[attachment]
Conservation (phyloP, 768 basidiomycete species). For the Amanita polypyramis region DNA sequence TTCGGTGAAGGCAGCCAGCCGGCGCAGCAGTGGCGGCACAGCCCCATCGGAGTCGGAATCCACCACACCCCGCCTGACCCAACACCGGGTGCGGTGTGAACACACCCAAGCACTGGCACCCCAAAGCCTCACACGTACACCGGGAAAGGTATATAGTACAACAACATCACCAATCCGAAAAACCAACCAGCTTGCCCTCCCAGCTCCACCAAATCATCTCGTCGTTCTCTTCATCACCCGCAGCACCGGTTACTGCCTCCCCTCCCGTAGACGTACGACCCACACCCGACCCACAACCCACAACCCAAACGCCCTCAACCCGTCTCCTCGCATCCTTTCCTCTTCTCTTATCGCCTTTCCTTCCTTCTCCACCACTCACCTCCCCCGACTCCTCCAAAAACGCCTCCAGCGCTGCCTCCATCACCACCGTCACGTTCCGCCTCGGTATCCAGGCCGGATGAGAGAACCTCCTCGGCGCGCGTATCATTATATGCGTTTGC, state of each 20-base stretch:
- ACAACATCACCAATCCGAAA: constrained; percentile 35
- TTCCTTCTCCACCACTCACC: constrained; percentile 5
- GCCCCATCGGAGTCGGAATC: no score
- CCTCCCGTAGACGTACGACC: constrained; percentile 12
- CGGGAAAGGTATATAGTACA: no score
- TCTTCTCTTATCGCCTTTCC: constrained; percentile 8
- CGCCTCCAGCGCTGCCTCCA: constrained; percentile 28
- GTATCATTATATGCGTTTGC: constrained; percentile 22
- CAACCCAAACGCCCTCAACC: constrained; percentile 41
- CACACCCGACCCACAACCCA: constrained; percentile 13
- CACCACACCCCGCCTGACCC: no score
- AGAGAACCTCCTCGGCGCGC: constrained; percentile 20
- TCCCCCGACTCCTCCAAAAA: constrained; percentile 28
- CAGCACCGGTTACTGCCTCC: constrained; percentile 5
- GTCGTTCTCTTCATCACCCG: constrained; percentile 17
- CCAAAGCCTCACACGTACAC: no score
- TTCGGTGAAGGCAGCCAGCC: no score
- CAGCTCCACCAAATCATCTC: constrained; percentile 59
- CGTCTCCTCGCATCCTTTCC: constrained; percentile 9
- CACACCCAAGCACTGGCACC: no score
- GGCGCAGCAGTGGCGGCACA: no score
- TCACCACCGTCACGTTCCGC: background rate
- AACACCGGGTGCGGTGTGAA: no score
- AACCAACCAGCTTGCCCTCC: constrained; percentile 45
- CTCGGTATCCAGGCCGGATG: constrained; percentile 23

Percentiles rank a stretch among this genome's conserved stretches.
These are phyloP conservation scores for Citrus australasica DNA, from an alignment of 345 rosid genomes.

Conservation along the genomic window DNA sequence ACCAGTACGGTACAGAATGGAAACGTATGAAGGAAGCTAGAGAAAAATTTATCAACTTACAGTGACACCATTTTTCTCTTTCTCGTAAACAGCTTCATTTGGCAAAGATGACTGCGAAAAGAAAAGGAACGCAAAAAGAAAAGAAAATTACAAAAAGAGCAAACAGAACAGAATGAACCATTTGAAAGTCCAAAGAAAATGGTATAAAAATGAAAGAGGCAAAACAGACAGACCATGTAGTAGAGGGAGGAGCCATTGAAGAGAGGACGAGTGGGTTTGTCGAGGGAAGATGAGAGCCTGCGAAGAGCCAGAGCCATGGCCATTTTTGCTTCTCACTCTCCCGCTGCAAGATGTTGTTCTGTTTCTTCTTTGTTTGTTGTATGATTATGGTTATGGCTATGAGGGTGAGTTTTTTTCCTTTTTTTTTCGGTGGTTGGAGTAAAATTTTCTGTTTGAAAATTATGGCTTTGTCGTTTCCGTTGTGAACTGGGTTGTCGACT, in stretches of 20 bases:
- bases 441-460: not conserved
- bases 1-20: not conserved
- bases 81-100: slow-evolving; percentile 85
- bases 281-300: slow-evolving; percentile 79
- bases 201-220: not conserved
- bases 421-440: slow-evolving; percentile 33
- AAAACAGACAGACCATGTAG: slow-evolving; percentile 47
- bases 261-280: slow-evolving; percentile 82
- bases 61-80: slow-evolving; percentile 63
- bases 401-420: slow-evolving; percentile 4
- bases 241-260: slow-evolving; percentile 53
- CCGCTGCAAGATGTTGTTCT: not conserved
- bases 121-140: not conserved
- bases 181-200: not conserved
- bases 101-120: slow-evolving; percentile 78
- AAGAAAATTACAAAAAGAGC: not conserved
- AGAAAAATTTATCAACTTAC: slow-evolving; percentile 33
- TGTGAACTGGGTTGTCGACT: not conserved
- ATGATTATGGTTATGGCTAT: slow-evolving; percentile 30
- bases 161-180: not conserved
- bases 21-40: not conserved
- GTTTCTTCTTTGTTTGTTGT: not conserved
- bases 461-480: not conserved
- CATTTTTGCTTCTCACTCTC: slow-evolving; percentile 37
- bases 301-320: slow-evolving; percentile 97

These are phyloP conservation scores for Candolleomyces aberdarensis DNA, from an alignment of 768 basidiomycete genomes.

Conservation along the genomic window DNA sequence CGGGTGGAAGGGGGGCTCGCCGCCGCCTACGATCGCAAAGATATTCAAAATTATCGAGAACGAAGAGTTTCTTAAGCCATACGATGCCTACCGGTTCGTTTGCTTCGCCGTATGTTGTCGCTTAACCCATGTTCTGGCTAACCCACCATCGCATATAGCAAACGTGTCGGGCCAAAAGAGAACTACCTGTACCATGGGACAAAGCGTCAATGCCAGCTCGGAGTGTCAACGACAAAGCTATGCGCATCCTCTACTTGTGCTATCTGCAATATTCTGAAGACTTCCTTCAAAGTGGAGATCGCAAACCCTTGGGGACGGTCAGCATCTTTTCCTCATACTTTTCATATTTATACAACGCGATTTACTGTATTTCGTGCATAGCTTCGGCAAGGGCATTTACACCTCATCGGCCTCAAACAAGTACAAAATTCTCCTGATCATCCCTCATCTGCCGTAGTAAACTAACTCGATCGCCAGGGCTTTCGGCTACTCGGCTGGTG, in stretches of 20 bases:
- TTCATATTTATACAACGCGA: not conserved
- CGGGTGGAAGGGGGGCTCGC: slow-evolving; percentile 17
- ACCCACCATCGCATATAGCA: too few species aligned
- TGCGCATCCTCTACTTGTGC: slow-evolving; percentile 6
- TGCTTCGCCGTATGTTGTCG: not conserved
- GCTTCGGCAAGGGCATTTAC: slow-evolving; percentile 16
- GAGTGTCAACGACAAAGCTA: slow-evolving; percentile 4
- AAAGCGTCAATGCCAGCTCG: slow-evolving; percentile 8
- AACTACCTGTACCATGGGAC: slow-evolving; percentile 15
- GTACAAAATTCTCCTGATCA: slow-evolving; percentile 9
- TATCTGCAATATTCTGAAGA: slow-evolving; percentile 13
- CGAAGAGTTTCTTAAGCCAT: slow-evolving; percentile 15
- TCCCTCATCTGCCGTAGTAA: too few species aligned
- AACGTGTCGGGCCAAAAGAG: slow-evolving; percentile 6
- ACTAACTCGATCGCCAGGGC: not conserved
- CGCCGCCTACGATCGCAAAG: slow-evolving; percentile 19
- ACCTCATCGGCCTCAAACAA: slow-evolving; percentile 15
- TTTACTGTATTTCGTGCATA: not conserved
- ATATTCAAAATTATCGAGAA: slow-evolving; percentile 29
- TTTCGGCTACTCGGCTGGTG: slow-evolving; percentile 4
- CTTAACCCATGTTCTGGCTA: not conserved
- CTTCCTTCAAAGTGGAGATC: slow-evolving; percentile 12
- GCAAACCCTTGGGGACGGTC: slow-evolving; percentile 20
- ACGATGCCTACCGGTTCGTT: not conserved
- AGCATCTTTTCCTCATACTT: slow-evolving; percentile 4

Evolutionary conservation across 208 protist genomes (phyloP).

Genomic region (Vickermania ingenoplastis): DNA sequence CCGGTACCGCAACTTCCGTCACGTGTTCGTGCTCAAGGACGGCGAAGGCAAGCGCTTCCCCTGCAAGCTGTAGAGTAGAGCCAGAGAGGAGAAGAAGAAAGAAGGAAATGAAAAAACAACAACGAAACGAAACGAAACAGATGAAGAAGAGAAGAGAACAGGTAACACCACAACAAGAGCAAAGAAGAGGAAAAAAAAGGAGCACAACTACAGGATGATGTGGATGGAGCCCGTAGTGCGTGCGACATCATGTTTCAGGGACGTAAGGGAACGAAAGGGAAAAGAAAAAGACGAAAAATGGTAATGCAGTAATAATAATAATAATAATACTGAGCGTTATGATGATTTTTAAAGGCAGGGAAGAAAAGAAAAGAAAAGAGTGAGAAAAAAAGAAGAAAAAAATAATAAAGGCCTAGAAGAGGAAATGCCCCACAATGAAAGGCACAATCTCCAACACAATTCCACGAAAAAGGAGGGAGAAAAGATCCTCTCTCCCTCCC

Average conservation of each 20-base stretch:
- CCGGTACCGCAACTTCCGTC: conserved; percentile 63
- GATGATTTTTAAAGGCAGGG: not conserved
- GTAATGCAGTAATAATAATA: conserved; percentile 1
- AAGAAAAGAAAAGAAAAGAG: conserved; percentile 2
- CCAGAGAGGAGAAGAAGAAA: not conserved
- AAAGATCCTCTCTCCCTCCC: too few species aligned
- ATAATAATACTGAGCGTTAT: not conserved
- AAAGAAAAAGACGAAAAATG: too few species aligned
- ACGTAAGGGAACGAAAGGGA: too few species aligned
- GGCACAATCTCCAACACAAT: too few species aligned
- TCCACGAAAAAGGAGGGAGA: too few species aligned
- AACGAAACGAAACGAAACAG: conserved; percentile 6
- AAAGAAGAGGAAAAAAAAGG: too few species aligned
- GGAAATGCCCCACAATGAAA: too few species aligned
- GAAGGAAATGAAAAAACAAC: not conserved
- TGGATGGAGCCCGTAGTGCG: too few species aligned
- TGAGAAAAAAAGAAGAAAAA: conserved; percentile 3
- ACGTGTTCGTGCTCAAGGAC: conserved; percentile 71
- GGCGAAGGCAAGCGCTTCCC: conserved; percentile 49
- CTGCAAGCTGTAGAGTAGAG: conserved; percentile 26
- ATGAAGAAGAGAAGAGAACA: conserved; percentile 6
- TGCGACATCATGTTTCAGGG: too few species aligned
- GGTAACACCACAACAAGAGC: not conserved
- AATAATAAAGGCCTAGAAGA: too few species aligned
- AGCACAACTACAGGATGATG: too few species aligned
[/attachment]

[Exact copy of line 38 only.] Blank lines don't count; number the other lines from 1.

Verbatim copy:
- bases 61-80: slow-evolving; percentile 63